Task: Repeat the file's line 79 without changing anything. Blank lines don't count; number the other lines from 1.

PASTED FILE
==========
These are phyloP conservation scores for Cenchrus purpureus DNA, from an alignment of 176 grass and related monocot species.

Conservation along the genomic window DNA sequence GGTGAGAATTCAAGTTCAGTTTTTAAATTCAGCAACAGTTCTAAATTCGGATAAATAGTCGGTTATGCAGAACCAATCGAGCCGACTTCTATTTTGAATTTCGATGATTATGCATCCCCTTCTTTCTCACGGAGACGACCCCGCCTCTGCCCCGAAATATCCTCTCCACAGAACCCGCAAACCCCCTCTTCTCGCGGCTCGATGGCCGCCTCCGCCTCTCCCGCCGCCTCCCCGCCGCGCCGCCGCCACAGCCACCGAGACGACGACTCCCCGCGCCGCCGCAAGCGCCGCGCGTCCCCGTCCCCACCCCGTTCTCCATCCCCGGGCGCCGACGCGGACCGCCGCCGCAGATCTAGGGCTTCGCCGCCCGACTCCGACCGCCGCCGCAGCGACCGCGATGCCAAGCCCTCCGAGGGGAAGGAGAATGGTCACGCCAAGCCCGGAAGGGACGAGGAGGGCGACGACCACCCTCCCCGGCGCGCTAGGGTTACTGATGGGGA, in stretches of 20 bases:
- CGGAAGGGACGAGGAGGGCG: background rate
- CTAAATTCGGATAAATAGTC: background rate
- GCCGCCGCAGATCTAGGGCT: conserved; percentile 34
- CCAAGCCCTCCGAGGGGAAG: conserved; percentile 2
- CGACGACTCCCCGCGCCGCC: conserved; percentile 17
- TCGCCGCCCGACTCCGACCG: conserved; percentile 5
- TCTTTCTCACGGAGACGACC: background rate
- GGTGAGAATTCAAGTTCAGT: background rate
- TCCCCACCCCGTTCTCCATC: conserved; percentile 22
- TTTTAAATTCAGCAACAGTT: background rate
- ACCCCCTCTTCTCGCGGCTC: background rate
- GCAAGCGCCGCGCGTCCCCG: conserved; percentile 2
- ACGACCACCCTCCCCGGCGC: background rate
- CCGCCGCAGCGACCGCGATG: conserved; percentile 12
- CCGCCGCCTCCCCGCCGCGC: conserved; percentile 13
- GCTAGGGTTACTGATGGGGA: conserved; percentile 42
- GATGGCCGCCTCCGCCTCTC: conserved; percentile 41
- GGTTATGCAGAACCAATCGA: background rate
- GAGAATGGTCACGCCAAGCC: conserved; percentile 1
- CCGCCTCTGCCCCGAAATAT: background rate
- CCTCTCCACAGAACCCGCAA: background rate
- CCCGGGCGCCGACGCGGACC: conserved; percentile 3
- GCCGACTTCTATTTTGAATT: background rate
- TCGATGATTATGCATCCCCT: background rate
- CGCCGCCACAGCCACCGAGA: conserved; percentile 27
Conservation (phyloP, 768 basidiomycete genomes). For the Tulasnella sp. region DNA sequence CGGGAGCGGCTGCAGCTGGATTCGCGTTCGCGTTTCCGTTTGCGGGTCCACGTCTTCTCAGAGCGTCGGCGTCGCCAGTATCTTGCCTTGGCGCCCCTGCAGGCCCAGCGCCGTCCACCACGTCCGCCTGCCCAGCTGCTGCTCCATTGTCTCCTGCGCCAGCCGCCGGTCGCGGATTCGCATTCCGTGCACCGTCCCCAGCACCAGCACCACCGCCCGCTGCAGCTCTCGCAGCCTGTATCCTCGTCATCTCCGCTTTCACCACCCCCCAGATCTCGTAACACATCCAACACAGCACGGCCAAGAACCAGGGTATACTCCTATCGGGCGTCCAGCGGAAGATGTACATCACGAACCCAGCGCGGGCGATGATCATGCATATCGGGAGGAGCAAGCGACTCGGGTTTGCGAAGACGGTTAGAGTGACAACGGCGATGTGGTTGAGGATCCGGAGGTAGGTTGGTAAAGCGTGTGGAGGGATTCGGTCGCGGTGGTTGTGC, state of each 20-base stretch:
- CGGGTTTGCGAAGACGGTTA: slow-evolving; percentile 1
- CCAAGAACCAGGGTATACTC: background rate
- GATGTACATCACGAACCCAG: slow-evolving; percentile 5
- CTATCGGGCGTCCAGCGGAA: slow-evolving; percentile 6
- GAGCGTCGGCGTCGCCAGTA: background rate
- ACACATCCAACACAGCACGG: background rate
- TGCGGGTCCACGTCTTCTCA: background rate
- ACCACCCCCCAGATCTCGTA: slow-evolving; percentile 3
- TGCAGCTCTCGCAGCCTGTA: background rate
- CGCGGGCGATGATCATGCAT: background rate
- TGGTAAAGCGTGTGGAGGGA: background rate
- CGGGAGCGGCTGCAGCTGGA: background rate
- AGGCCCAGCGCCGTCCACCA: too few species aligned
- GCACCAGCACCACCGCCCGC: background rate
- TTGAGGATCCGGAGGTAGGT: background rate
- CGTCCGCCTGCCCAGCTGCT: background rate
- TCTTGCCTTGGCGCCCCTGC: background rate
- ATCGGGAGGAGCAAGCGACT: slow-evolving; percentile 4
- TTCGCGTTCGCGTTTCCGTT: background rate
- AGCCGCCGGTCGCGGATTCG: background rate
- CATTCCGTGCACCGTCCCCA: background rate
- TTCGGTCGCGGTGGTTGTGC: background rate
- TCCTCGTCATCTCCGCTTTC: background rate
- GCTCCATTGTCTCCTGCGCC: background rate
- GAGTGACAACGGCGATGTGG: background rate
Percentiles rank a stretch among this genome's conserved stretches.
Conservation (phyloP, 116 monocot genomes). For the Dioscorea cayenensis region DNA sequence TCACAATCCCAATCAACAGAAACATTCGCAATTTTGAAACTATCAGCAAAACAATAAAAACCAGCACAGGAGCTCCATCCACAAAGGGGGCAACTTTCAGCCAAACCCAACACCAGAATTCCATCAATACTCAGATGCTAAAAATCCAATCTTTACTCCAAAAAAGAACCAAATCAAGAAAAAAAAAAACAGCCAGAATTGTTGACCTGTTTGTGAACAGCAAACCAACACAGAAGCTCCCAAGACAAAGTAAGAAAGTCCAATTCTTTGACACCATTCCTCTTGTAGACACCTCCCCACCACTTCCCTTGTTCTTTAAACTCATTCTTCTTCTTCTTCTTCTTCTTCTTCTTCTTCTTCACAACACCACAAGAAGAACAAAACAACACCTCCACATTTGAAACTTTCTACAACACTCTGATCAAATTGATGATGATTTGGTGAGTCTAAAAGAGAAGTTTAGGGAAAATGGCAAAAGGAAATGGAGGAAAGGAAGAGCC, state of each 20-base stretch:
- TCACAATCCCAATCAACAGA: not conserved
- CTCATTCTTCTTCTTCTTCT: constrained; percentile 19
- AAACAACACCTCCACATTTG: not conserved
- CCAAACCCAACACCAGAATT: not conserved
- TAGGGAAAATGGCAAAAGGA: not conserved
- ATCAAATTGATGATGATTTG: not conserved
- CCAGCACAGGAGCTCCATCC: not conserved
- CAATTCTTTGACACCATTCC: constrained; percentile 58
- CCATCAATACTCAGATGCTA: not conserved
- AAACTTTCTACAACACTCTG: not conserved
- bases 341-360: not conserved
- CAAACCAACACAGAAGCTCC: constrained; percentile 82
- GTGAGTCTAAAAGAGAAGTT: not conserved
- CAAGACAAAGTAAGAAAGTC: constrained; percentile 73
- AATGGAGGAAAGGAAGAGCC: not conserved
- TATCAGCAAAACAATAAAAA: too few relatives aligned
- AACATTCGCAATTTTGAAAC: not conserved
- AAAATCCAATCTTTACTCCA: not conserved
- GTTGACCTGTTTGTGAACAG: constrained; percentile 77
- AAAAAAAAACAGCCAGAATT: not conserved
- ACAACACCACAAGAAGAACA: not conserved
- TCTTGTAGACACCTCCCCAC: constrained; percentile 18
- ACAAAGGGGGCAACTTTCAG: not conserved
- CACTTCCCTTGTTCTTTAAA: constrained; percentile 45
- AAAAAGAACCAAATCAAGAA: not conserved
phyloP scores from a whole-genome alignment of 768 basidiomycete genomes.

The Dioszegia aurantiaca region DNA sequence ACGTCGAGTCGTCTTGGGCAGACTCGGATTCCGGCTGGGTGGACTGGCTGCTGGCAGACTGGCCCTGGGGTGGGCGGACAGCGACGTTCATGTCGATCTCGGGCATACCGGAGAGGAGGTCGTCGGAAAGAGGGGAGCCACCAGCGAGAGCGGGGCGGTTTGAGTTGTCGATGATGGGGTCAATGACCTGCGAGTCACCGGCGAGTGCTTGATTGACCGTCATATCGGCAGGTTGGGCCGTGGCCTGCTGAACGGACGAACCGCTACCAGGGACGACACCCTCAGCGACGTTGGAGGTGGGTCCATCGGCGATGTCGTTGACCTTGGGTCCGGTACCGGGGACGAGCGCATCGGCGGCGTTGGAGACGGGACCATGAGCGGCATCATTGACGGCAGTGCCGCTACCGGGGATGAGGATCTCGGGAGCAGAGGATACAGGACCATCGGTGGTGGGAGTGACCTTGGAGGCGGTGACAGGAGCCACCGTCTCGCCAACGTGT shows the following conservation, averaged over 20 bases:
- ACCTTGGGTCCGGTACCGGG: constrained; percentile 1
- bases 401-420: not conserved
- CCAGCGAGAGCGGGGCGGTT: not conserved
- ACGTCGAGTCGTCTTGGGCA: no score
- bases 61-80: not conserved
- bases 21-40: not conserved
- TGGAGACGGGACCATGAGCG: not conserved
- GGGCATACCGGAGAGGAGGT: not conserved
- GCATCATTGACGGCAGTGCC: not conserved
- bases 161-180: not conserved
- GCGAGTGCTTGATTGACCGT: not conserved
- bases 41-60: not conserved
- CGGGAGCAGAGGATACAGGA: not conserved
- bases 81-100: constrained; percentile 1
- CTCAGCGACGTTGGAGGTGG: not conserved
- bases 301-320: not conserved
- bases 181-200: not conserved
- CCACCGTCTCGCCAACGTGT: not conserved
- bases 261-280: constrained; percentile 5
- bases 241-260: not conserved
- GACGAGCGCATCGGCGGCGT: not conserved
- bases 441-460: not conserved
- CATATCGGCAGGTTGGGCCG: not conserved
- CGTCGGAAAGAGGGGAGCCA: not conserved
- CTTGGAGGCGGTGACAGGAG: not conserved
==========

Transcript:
- CACTTCCCTTGTTCTTTAAA: constrained; percentile 45